Not to question Romero’s sincerity in wanting the state to stop its de facto approval of one of the most dangerous non-radioactive substances around, but the whole reason serpentine became the state’s official rock was because of it contained gobs of asbestos.

“In 1965 a group of lobbyists promoted serpentine as the state rock because it was a very mineral-rich rock,” said John Parrish, the State Geologist of California and head of the California Geological Survey. “It has asbestos, chromite, magnesium and cinnabar, which is mercury. Cars don’t really use chrome anymore, and there’s no longer a big need for mercury thermometers, but asbestos is still an extremely important mineral in a number of ways.”

The anti-serpentine craze – if you can call it that – first began to gain ground last year with the creation of the group Asbestos Disease Awareness Organization’s “Drop the Rock” campaign. Last November, the ADAO succeeded in convincing the Manhattan Beach City Council in Southern California to pass a resolution that called on the state to decertify serpentine as our official state rock “in support of world eradication of asbestos.”

Considering that the ultimate goal is the “eradication” of asbestos, you’d think that activists and officials would be calling for actions stronger than non-binding resolutions and decertified state rocks. But they’re not.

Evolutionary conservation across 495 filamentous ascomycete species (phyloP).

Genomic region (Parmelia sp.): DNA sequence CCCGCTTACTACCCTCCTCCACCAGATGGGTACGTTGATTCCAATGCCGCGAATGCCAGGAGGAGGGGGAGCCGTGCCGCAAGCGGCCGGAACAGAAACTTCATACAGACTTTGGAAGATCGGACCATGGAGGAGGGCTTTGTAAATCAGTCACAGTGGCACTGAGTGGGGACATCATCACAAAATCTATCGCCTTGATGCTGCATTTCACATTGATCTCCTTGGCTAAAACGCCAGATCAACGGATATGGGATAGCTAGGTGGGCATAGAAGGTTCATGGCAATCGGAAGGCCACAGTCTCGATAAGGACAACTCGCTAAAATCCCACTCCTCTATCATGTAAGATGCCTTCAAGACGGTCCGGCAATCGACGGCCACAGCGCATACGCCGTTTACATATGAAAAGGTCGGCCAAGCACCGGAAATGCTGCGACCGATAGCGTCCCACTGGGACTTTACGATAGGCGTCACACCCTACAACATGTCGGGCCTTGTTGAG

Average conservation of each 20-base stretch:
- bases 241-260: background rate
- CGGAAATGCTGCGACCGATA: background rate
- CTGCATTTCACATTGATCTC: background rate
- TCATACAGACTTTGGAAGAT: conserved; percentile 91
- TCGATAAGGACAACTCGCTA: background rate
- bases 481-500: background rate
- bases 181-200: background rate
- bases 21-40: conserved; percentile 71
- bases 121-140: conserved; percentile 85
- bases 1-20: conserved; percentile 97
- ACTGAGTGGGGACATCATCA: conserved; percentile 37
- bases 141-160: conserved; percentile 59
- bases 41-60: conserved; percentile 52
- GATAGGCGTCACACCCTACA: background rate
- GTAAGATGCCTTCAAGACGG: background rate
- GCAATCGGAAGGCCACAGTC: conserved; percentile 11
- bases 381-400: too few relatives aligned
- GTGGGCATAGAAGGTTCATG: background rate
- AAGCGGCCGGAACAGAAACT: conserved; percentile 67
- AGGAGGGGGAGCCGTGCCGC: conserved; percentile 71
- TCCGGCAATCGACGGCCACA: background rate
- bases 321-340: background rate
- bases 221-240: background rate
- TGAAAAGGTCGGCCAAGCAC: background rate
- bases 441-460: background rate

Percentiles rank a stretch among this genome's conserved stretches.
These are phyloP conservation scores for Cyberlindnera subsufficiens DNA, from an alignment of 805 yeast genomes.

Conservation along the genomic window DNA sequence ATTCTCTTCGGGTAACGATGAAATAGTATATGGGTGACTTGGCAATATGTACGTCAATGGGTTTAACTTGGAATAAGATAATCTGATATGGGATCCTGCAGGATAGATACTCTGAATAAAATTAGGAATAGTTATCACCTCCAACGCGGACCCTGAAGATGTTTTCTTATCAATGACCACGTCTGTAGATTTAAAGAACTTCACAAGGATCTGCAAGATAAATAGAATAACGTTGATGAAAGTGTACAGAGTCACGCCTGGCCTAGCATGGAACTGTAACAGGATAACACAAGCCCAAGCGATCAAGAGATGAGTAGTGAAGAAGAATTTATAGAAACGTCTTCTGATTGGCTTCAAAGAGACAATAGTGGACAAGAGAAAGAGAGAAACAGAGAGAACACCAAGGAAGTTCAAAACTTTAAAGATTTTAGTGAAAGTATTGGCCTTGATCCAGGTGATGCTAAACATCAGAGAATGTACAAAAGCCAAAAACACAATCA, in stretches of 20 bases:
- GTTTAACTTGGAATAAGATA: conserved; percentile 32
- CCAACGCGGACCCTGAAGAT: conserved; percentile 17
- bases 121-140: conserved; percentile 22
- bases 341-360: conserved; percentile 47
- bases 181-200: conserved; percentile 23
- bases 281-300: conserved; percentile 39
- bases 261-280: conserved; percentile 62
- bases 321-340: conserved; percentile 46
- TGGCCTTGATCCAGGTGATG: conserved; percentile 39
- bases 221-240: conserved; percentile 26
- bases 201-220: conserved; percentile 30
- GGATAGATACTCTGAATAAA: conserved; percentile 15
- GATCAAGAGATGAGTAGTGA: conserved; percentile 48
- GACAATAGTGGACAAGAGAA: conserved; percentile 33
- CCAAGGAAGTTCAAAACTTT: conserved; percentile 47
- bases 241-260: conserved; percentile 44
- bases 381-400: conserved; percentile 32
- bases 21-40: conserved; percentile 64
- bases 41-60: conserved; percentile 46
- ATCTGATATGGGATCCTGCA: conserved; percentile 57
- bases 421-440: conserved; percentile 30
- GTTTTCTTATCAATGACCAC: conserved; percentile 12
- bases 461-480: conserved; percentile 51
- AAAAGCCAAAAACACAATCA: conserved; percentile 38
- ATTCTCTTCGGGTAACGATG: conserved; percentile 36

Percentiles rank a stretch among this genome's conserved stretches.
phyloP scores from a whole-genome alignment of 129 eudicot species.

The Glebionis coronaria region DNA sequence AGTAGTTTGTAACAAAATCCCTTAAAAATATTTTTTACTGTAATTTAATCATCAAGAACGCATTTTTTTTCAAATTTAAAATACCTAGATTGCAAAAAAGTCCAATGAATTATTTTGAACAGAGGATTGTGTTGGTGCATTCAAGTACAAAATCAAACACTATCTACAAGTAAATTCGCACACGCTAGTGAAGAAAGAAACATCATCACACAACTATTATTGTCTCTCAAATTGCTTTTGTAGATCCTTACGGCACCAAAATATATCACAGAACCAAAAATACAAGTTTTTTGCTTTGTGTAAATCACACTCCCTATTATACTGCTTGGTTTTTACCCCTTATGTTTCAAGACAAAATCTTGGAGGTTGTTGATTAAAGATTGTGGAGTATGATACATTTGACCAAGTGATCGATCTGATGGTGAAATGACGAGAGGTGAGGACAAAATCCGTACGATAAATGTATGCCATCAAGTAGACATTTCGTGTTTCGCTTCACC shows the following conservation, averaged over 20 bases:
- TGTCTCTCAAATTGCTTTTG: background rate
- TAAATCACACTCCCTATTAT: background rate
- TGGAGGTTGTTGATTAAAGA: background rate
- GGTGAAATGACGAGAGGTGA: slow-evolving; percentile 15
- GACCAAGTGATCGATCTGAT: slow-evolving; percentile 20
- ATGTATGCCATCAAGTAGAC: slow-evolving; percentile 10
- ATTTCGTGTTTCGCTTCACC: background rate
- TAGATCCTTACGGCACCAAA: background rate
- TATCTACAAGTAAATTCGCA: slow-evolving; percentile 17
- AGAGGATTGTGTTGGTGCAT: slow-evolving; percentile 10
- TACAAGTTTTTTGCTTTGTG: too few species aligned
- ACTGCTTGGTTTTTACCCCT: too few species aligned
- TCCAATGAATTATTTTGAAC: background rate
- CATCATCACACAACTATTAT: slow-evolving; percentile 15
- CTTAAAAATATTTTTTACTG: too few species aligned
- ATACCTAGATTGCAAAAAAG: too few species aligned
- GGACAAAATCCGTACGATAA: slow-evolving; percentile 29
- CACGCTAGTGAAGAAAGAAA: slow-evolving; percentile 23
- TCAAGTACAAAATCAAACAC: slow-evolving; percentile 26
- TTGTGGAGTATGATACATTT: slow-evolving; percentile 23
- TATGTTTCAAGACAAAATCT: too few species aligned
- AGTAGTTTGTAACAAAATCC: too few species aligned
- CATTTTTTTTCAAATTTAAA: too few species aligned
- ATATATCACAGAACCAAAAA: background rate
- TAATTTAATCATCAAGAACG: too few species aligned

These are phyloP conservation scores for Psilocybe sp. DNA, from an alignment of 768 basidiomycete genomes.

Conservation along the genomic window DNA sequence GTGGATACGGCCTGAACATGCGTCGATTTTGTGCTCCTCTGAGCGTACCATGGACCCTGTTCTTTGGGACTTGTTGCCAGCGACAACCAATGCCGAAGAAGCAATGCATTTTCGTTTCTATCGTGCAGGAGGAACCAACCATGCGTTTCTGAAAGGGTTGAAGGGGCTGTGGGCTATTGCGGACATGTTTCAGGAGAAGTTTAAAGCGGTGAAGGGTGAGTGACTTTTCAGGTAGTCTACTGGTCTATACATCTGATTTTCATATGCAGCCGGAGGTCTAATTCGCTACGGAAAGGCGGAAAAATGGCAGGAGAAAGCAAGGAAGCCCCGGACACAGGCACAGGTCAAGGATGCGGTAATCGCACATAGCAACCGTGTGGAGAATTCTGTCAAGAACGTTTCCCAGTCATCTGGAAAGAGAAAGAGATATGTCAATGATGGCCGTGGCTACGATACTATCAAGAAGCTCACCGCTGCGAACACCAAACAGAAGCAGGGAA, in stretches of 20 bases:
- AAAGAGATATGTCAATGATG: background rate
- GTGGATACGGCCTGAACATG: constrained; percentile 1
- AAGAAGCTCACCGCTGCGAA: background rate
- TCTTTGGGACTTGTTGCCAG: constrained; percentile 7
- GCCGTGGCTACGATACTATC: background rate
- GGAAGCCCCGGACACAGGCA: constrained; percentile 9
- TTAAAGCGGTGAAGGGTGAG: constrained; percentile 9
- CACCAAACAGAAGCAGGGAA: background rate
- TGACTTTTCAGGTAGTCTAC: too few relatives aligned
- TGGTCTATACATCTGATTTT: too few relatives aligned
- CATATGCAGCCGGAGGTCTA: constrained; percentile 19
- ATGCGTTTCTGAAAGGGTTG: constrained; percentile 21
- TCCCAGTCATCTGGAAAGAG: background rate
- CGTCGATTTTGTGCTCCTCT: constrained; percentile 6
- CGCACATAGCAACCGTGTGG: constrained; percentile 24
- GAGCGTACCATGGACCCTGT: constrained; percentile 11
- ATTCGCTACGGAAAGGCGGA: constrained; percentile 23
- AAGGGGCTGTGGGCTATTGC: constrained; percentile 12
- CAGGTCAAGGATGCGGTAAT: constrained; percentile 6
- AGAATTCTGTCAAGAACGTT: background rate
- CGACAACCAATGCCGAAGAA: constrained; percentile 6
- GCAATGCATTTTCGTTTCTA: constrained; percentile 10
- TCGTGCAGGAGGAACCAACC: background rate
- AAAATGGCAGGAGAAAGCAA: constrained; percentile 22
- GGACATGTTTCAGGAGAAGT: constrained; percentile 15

Even more frightening than off road bikes and quads kicking up toxic dust and particles in our state’s thousands of abandoned mines is the fact that, at least for the time being, there’s not much that’s going to be done about it. In fact, the Sierra Fund itself is merely calling for the “immediate posting” of warning signs at the abandoned mines mentioned in the report.

“We can’t say an area should be closed,” Martin said. “We want an easily understood sign. I’ve always said the cheapest way to remediate an abandoned mine is to plant poison oak and blackberry. No one’s going to go there now.”

There’s also a case to be made for keeping serpentine as our state rock. After all, it does literally make up the foundation of much of the state. It is also, as Parrish pointed out, still a valuable source of a valuable mineral. And when all is said and done, being the official state anything doesn’t really do much good, even for those plants and animals — and dances — that make the list.

The Square Dance has been the state’s official folk dance since 1988, but we’re all still waiting for that big Square Dance revival. And then there’s the California Grizzly, the official state animal. If naming the Grizzly our state animal was meant to help it, it hasn’t been working — it’s been listed as extinct since 1924.

2 comments

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  1. Bruce Ross
    Bruce Ross 24 June, 2010, 14:07

    Life in the Golden State would be a lot more interesting ifyou could make heroin out of California poppies, but you can’t. “Eschscholzia californica” is an entirely different species without the unique properties of the oriental poppy, “Papaver somniferum.” Not sure why they share a name, since they don’t even look much alike.

    Reply this comment
  2. Anthony Pignataro
    Anthony Pignataro 24 June, 2010, 14:14

    Ross is correct. My mistake. Though the Golden Poppy is slightly narcotic, it’s not heroin narcotic. I corrected the text to reflect this.